After winning gold on the track at the 2012 Olympic Games, Geraint Thomas (Team Sky) has set his sights on the road for 2016. Thomas believes that the Great Britain team is in the best position yet to bring home their first gold medal in the men’s road race.
“As a country, we’re the strongest we’ve ever been,” he told Cyclingnews. “I’m really looking forward to racing the Olympics. They’re a massive global event and I’m really looking forward to it.”
The road race and time trial courses for the Rio Olympics were revealed by the UCI at the beginning of December. The 256.4 kilometre road race course contains two circuits with two climbs a piece, including the 13 per cent average Gumari ascent. The route should favour the strong climbers with a fast kick something Thomas believes suits the British team.
“It should be good,” Thomas said. “I think Britain, with myself Pete [Kennaugh] – depending on if he rides the track or the road – [Ben Swift] Swifty, [Ian] Stannard, and [Luke] Rowe we’ve got a good core of riders for that sort of course.”
Britain will be looking to put the bad memories of their home Olympics behind him when they were unable to bring back the large break to deliver Mark Cavendish to victory in front of Buckingham Palace.
Thomas wasn’t part of the five-man team on the road, instead he was winning gold on the track in the team pursuit. The result was to be the Welshman’s last competitive appearance on the track to date. Teammate Bradley Wiggins is working towards a return to the boards at the Olympics, while Cavendish and Swift are also rumoured to be riding the track in 2016, but Thomas says his goals are firmly on the tarmac for now.
“At the moment I’m just focussing on the road and hopefully I’ll be lucky enough to get a place in the road race and the time trial. The track is definitely on the back burner for a while,” said Thomas. “I do miss it when I see the boys racing but the way it is these days you’ve got to commit at least half a season, if not a full season and spend a lot of time on the boards at Manchester. The road is where I want to go at the moment.”
He didn’t discount a return completely, however. “Maybe in a few years I don’t see why not. When I watch track racing, even the Revolution, I do miss it and it is where I started and I’m sure I’ll return at some point.”
Paris-Nice, Cobbles and Le Tour
Thomas will be beginning the new road season where he has done for the last three seasons, at the Tour Down Under, where he will team up with Richie Porte for the general classification. He will make a brief stopover in the Middle East for the Dubai Tour before returning to Europe for the Volta ao Algarve.
The next leg of Thomas’ season will be split into two parts, the first of which will begin in March with his big goals of Paris-Nice and the Cobbled Classics. He was on target for a podium finish at Paris-Nice in 2014 before he crashed on stage 7 and was forced to abandon. There were a few more crashes – not just for Thomas himself - during the cobbles but the 28-year-old claimed impressive top 10 finishes at the Tour of Flanders and Paris-Roubaix, and a podium finish at E3 Harelbeke. Thomas says that he can take confidence from that and believes that Team Sky can be a big force on the pavé in 2015.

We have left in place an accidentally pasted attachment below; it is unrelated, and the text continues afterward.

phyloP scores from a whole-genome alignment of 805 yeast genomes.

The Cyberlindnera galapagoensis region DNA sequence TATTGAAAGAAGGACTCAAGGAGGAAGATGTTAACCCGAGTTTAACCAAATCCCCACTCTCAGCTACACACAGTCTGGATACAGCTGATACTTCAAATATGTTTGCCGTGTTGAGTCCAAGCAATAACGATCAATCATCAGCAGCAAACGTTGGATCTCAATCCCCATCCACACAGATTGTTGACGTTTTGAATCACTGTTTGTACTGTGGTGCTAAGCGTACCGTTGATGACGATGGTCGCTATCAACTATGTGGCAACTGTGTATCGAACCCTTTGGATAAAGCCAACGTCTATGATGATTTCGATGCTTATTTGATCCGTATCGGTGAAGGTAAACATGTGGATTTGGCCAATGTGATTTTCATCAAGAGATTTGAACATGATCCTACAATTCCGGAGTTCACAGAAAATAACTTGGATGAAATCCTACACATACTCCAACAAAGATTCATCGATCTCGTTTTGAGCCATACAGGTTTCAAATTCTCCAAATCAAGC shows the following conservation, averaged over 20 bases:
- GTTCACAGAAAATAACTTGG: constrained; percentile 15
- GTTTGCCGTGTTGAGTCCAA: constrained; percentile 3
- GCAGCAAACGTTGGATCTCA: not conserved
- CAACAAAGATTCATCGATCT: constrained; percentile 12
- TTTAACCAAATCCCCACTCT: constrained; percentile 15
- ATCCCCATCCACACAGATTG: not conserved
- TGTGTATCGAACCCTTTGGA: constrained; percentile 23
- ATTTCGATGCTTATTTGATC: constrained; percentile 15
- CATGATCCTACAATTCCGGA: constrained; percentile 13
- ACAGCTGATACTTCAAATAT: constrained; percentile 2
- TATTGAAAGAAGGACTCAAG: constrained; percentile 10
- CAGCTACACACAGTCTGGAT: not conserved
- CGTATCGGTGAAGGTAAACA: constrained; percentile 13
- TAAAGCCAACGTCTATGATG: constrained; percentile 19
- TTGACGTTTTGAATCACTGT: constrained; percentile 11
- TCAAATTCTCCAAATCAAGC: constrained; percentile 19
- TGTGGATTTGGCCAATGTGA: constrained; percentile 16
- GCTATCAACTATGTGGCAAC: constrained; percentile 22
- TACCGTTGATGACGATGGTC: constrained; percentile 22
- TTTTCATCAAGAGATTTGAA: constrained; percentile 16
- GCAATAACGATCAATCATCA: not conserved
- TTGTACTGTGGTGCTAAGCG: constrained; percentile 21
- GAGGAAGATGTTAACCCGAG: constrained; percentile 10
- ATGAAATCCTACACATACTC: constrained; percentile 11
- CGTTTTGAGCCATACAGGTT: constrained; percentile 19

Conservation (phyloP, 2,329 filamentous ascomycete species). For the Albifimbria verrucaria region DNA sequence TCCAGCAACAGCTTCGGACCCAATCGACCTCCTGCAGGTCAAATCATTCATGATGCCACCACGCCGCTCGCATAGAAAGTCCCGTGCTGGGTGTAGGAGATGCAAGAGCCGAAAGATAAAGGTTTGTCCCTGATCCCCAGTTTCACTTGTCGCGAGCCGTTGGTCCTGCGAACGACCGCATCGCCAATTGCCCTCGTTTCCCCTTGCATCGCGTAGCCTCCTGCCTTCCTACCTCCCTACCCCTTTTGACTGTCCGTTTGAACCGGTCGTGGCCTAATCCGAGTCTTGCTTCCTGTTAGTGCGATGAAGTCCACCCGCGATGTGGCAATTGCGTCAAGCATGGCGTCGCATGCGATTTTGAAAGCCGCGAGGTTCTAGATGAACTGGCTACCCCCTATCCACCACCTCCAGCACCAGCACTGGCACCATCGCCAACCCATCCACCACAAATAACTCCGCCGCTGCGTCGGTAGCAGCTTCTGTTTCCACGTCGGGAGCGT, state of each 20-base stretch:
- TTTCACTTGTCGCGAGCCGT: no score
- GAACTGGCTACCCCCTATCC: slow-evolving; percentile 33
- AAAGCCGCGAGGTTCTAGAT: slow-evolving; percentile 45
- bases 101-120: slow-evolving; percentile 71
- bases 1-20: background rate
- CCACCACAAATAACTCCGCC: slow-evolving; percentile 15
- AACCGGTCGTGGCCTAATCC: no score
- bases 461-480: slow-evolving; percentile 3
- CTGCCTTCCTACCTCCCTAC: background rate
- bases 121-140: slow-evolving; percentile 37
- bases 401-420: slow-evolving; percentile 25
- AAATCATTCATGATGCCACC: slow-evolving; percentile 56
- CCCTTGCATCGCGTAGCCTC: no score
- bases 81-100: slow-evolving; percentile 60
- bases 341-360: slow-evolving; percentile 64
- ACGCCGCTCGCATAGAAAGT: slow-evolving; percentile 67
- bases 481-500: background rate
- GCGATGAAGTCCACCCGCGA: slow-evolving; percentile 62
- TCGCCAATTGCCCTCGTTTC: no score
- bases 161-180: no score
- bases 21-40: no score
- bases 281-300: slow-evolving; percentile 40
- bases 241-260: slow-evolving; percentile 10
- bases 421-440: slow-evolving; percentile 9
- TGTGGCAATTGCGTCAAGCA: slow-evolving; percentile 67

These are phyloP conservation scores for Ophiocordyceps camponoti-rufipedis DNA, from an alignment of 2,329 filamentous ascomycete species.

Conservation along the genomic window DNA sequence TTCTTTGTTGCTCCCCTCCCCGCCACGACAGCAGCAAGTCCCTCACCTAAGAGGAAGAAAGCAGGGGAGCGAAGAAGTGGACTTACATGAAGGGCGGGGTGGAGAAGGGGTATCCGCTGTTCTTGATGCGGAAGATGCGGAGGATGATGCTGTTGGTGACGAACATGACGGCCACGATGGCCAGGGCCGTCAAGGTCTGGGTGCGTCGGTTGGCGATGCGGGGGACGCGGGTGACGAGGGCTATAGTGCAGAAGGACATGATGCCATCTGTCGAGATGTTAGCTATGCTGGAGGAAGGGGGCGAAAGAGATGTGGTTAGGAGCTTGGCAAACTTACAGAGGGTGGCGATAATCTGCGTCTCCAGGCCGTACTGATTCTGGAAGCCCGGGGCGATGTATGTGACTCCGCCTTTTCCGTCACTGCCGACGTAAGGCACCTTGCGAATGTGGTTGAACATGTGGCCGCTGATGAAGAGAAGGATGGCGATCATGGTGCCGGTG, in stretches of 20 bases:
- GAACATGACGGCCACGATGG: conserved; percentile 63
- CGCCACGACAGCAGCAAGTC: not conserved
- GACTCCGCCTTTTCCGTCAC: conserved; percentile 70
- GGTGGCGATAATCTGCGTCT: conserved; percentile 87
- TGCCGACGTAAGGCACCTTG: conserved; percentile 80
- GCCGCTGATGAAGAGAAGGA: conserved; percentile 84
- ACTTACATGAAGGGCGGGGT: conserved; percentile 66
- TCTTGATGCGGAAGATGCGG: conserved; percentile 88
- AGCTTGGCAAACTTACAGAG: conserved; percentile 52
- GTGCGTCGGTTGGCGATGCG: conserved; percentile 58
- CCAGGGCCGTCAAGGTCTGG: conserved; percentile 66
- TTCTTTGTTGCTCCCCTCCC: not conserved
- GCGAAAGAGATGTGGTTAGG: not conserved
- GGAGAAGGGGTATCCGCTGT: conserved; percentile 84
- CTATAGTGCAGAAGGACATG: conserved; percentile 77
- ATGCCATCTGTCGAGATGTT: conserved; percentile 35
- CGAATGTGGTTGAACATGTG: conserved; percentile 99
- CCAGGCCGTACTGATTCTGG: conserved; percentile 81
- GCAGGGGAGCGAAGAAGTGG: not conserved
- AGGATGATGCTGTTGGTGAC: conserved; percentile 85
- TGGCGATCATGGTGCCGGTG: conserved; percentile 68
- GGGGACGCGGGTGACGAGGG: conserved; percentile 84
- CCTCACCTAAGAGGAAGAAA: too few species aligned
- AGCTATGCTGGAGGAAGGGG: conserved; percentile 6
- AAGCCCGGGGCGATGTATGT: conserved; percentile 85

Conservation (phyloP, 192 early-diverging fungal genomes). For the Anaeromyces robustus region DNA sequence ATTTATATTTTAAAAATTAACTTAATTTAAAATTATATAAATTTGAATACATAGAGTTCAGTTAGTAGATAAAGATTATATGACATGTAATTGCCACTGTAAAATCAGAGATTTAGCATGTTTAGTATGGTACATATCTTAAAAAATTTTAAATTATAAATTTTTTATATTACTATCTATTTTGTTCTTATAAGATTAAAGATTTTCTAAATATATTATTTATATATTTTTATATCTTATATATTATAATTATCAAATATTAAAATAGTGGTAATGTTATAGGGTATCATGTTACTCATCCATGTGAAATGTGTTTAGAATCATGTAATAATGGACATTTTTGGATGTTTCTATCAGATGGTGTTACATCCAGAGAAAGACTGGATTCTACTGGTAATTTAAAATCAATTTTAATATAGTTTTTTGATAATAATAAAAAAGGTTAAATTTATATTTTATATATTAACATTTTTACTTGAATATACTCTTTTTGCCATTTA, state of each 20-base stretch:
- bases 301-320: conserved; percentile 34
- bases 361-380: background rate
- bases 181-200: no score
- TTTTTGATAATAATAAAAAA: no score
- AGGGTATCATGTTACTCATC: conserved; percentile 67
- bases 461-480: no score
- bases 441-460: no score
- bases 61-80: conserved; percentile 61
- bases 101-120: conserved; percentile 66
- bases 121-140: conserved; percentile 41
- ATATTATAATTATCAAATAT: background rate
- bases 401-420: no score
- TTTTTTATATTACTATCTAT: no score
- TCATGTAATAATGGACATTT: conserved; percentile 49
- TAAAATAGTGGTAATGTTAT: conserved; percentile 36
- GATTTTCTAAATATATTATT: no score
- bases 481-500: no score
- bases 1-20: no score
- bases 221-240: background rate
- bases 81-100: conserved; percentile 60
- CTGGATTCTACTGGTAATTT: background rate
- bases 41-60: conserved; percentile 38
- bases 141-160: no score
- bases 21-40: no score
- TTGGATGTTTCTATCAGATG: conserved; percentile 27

“It would obviously be nice to get on the podium again and to win one of them as well. I think as a team we can take a lot of confidence over the last few years,” he explained. “With Brad looking to come back to the cobbles again, I think that will add to the strength of the team. If everyone is fit and injury free then I think that we can have a strong team and definitely influence the race. I think that we have learned a lot since we started in 2010.”
Thomas will then be looking to utilise his classics talents to help his teammate Chris Froome regain his Tour de France title in July. “Once I’m done with the Classics I’ll be focussing on the Tour and trying to drop that extra few kilos and work more on the climbs. Hopefully I’ll be able to get my place in the team because it’s certainly a strong team.”
Born in Ireland to a cycling family and later moved to the Isle of Man, so there was no surprise when I got into the sport. Studied sports journalism at university before going on to do a Masters in sports broadcast. After university I spent three months interning at Eurosport, where I covered the Tour de France. In 2012 I started at Procycling Magazine, before becoming the deputy editor of Procycling Week. I then joined Cyclingnews, in December 2013.
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